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Neglected Disasters in a Neglected Educative Space:

Its Contribution to Global Learning Crisis


TIMOTHY JAMES L. CIPRIANO
Department of Geography, College of Social Sciences and Philosophy
University of the Philippines - Diliman (Graduate Program)
tjlcipriano@gmail.com | tlcipriano@upd.edu.ph

ABSTRACT
Disasters can cause terrible loss of properties, lives, and even disrupt psychological well-being of
victims. However, the impact of these catastrophic events is very much evident on the most
vulnerable sectors of society, in institutions where safety is at utmost priority. During the 2005
Pakistan earthquake, more than 17,000 students were killed and 10,000 schools were collapsed.
Innumerable cases of structures that are poorly constructed have entailed casualties (ADPC, 2008).
In the Philippines alone, schools have been transformed into evacuation spaces whenever there are
cases of floods brought about by heavy rainfall. These actions entailed severe consequences for
education – and the subsequent socio-economic impacts it may have on communities affected by
disasters.

A survey of various literatures and studies on the impacts of disasters to the education sector offers
a range of discourse on the assemblage of issues and concerns that impede educational goals,
which is often neglected in disaster risk reduction (DRR) planning and policy-making. Gaps in the
bodies of work from different scholars provide space for alternative discussions on empowering
schools in terms of capacity building to reduce risks and vulnerabilities to large-scale and small-
scale disasters.

Keywords: neglected disasters, educative spaces, global learning crisis

INTRODUCTION
During the post-Fukushima-Daichi nuclear accident conference on disaster risk in May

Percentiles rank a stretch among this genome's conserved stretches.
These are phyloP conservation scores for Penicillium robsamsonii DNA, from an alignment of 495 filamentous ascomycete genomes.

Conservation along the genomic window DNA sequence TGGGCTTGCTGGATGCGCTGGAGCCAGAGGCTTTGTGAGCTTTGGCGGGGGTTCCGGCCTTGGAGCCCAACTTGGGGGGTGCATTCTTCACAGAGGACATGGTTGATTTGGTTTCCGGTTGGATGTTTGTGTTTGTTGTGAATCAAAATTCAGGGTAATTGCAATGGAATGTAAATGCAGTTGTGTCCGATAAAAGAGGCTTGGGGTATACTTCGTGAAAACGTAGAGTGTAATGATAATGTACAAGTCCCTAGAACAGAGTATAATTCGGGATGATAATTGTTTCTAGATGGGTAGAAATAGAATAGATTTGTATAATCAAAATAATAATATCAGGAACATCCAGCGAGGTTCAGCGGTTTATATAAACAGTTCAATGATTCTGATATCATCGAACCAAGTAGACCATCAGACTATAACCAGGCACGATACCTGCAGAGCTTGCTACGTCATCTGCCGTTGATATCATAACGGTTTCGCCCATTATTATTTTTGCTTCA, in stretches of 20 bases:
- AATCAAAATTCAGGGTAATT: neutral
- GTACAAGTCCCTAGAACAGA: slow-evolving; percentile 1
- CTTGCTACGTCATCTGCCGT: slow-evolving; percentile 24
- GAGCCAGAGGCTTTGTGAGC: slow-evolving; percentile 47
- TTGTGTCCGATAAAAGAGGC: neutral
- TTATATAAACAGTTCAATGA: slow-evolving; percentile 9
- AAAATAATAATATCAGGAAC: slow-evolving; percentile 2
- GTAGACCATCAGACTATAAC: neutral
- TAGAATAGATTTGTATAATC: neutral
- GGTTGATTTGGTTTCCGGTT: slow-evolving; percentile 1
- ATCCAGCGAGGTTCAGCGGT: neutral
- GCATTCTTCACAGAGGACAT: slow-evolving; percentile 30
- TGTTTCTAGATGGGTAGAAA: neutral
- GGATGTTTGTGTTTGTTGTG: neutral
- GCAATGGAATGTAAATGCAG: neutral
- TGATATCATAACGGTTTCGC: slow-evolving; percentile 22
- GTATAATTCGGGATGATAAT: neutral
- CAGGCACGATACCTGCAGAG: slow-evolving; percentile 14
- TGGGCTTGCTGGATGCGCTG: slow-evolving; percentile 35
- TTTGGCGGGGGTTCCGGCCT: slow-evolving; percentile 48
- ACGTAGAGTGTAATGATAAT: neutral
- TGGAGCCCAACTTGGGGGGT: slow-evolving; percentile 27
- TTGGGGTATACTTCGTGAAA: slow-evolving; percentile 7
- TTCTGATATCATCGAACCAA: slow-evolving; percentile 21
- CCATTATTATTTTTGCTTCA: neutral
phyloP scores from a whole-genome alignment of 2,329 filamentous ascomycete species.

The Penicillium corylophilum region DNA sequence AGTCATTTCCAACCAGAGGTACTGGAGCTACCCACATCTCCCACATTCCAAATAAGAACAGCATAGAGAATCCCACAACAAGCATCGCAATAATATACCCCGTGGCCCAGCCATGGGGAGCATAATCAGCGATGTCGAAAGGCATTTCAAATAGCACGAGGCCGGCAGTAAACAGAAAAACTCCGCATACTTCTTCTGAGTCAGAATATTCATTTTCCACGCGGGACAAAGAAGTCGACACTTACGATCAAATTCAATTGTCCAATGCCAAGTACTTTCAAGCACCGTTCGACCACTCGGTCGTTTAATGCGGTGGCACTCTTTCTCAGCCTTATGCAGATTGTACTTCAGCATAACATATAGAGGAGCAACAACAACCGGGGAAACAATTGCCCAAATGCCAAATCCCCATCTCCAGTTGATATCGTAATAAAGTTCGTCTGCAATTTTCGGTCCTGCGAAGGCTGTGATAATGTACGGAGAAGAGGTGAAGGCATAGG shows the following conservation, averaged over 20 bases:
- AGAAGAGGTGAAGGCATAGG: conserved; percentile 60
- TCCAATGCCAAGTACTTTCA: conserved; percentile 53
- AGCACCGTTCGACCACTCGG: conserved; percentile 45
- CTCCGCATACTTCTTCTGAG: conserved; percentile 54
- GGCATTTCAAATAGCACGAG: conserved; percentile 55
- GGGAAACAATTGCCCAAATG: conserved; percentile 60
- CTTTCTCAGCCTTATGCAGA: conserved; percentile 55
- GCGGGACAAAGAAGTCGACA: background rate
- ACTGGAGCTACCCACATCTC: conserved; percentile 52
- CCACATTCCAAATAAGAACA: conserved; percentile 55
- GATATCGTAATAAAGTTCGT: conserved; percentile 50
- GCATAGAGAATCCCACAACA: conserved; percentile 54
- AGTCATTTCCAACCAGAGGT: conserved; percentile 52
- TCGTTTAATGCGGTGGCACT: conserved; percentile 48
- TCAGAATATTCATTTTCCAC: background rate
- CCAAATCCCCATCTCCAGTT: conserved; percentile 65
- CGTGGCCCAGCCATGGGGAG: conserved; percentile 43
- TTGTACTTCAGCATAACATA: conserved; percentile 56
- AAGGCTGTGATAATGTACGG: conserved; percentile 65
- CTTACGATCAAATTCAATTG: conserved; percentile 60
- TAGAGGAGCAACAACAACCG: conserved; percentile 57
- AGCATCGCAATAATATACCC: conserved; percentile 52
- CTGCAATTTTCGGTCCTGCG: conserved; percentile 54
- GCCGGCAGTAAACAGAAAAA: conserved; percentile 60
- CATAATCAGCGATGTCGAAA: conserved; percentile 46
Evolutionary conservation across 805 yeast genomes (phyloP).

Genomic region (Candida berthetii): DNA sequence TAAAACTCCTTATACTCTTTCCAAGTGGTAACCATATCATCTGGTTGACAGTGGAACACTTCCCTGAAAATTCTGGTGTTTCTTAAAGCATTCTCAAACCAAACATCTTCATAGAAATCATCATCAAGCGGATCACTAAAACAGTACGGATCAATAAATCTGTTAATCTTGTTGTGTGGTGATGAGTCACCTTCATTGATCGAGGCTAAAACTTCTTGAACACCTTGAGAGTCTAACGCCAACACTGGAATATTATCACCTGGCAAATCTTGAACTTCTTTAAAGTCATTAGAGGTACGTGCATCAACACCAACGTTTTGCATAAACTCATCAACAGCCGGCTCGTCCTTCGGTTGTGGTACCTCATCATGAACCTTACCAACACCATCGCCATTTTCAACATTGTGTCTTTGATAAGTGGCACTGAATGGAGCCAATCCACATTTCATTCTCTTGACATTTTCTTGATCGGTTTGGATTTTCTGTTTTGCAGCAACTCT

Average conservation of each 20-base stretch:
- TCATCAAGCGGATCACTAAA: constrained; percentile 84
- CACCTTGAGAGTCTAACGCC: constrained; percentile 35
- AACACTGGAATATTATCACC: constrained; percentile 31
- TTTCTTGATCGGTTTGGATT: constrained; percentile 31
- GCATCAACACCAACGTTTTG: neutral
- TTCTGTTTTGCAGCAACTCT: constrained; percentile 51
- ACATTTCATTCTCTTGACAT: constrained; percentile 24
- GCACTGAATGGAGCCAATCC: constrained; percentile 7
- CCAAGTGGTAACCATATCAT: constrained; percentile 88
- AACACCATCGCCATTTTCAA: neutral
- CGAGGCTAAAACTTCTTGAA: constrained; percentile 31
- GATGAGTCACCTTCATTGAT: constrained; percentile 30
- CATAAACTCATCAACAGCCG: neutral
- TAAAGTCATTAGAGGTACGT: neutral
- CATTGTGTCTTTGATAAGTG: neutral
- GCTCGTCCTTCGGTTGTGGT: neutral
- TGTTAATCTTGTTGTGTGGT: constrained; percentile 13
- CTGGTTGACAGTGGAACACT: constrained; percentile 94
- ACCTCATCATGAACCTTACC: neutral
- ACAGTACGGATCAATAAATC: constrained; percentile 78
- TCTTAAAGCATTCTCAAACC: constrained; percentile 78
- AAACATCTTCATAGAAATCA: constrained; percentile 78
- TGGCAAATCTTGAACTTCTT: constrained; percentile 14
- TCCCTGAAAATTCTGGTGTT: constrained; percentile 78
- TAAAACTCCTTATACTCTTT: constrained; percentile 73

2011, United Nations Secretary-General Ban Ki-moon proclaimed that no nations are immune from
various disasters. While disasters are not actually new to mankind, the extent of its magnitude
continues to be overwhelming as dictated by statistics. The Philippines is no exception. From 1900-
1998, it ranked first for having the greatest number of natural hazards occurrence in the world
based on the data from a research group based in Brussels, Belgium (Balana, 1999). In 2006, it
placed fourth along with China, India, and Iran on being a disaster-prone country. Further, at least
five (5) percent of the total Philippine population died from natural and man-made calamities
between 1992-2001, according to Center for People Empowerment in Governance (as cited in PDI
: 2006). Years later, it rose to being the third most prone to disasters (World Disaster Report, 2012),
owing to the country’s geographical make-up of being an archipelago surrounded by waters. The
report further cited that this factor adds to the increased vulnerability of the country to natural
hazards.

Recognizing these vulnerabilities, people have learned to live and deal with calamities as
an evidence of modern culture and civilizations. Through their vicarious experiences and
Neglected Disasters in a Neglected Educative Space 2

collaborative effort, people found ways to deal, mitigate, and cope with the onslaught of disasters.
Stakeholders from different sectors of society have a big role to play on disaster risk reduction
efforts, especially schools. The United Nations International Strategy for Disaster Reduction
(UNISDR, 2007) invested efforts on education to be a primary key to build the culture of resilience
among the children, whom are perceived to be one of the most vulnerable and marginalized
members of society when it comes to disasters. Their increased vulnerabilities contribute to what